More unplugged adventures
The 101 on KOA: OK, so KOA campgrounds do typically have Wi-Fi, as well as other amenities such as hot showers and laundry facilities — some even boast swimming pools and hot tubs! But this makes them ideal for a starter low-tech vacation.
Glamping: If camping is just a little too rustic (as in, you really need a bed), no worries: Cabin-like options abound in some of our state’s prettiest places. Book an unplugged getaway in a yurt on the coast, platform tent in the woods, or cabin near a roaring waterfall.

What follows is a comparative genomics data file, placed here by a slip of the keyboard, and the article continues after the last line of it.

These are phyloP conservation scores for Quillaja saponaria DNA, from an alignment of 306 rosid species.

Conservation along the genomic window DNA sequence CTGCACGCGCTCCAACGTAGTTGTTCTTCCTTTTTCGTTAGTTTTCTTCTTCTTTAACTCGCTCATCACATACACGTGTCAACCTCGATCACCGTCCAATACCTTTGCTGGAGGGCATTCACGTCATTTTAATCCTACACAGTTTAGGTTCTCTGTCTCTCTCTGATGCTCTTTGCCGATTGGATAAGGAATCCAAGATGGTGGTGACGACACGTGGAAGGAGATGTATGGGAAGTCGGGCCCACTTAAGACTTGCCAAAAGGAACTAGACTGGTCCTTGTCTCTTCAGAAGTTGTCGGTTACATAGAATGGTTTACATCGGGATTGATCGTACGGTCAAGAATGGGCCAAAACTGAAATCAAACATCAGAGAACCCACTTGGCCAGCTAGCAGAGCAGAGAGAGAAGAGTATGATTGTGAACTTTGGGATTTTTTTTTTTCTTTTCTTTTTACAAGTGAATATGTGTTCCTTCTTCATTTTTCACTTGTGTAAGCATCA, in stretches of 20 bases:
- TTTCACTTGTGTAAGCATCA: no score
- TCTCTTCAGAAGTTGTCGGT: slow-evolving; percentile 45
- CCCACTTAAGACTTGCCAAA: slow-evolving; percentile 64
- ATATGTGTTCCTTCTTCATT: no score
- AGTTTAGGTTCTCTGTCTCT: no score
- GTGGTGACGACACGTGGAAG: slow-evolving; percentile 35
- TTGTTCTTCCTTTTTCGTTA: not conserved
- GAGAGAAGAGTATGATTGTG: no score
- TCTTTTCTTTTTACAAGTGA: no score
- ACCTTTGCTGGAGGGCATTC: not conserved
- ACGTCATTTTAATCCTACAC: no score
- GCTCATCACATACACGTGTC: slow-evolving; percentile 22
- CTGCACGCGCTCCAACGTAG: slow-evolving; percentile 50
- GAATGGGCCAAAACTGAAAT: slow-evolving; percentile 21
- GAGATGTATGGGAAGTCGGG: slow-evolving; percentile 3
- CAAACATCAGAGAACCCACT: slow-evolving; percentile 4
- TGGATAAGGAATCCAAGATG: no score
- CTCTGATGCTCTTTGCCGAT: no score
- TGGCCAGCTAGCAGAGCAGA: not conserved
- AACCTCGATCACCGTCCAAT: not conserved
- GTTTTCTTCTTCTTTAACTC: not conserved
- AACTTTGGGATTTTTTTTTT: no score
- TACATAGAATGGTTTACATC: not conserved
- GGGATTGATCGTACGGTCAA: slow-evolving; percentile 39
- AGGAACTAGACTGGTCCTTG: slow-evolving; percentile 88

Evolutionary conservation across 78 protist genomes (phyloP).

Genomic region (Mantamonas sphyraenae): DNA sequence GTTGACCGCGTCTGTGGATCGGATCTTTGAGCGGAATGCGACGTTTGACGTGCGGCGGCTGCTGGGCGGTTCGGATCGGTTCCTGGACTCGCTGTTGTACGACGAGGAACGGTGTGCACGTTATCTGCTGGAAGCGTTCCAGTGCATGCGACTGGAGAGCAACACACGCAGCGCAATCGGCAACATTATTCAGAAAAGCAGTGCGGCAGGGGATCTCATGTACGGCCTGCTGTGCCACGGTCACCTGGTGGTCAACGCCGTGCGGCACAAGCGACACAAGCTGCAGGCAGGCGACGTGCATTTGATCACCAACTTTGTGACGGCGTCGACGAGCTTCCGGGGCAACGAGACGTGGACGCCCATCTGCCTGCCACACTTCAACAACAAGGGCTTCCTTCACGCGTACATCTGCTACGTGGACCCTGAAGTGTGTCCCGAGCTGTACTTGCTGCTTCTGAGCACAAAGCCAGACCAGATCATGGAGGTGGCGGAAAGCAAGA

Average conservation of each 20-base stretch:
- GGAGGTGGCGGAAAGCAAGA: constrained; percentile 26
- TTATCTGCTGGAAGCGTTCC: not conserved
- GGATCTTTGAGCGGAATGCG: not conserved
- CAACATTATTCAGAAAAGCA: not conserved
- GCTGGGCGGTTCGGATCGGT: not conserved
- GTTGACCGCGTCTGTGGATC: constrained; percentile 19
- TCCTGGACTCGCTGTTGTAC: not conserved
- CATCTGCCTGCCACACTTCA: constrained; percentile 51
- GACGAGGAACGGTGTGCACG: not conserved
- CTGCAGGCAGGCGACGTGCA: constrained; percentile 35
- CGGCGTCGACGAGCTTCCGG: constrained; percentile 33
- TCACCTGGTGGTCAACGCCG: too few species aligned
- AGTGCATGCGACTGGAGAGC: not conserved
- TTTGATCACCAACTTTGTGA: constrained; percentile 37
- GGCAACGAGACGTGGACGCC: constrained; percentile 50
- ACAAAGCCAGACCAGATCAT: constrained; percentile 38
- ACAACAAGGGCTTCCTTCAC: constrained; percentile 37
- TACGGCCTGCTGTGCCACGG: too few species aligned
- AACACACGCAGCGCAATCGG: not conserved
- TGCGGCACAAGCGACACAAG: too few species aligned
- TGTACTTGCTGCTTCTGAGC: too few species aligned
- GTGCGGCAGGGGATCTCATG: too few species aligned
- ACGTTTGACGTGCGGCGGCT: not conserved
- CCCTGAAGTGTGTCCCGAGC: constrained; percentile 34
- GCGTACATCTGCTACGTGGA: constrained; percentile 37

Big river fun: For the ultimate unplugged summer adventure that young kids and teens alike will adore, book a one-day rafting adventure on rivers such as the Wenatchee (a wide eastern Washington classic) or the Methow (with stunning desert scenery).
Editor's note: This article was originally published in 2016 and updated in August 2017.